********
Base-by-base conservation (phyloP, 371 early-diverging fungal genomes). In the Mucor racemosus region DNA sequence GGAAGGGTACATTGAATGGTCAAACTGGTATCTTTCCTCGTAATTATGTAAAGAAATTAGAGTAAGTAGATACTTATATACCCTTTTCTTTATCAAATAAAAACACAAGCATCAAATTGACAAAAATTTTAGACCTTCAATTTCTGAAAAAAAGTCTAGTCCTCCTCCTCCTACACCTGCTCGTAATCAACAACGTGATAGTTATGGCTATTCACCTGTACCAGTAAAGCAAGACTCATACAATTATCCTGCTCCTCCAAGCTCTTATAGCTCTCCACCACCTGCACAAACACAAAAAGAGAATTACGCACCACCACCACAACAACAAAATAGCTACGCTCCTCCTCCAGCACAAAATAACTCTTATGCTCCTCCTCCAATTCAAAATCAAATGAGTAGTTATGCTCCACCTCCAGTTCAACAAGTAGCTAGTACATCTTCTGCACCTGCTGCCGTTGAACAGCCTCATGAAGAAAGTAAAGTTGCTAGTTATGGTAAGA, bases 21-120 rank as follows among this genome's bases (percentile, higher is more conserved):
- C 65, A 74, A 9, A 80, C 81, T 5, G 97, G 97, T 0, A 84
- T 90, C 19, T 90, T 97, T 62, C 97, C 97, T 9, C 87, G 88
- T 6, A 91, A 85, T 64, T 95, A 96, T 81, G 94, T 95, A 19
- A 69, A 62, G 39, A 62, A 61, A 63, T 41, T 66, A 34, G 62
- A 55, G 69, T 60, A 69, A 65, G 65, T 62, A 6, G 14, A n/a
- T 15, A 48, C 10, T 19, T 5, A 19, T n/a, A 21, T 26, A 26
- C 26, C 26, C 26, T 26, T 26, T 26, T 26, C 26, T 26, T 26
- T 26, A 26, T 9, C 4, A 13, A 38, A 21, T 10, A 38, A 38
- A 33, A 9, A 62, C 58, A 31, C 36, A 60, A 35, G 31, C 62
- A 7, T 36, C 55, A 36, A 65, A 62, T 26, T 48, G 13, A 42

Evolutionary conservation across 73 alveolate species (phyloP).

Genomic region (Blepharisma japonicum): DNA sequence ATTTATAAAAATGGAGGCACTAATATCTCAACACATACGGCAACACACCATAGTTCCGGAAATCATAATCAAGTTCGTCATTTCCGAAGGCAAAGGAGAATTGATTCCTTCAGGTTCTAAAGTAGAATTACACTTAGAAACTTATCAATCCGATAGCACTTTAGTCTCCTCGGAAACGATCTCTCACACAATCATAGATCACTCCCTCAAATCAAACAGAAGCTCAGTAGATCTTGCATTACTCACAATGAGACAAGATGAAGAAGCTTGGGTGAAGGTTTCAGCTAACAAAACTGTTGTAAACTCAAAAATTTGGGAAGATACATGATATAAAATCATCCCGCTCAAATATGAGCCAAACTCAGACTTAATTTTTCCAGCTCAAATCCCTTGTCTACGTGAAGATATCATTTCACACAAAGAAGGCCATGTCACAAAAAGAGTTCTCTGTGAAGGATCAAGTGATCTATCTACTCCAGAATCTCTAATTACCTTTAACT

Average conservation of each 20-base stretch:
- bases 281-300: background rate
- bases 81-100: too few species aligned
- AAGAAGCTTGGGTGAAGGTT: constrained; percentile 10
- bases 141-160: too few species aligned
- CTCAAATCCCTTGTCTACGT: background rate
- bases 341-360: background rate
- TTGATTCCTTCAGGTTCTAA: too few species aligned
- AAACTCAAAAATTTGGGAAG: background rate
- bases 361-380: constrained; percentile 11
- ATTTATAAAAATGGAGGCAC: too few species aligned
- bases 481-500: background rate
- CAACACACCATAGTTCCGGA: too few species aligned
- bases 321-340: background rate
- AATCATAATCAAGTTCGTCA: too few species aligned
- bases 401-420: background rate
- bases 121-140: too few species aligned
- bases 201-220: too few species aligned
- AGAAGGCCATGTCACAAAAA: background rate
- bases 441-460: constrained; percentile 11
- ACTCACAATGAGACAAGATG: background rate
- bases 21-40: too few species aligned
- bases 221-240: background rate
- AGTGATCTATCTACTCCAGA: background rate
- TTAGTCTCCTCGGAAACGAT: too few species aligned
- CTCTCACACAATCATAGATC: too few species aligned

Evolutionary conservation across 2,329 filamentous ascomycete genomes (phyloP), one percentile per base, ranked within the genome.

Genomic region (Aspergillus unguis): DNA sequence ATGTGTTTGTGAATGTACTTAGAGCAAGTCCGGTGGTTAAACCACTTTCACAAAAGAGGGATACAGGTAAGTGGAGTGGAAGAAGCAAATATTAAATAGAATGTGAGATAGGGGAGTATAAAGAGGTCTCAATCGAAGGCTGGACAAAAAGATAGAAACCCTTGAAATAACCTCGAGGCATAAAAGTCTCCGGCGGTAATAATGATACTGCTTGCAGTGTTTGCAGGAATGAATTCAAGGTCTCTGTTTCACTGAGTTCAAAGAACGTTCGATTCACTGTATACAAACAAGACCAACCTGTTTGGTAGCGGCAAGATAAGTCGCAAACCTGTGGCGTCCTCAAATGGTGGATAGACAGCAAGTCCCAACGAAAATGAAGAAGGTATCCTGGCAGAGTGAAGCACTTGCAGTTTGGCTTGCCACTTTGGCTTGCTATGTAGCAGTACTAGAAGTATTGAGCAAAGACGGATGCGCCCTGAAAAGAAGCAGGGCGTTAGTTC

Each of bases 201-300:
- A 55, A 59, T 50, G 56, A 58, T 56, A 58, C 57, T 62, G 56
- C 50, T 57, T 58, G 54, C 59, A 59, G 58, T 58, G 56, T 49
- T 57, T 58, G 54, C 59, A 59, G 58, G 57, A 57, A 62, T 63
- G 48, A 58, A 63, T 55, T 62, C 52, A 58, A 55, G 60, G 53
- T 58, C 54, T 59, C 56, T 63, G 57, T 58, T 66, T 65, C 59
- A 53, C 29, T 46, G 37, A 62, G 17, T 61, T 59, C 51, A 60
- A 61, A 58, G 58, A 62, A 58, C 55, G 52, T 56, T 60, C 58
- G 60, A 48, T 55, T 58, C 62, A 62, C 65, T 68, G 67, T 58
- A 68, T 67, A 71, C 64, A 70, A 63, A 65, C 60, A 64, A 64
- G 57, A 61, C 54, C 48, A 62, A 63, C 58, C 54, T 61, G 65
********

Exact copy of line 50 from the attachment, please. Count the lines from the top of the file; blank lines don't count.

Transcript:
- G 60, A 48, T 55, T 58, C 62, A 62, C 65, T 68, G 67, T 58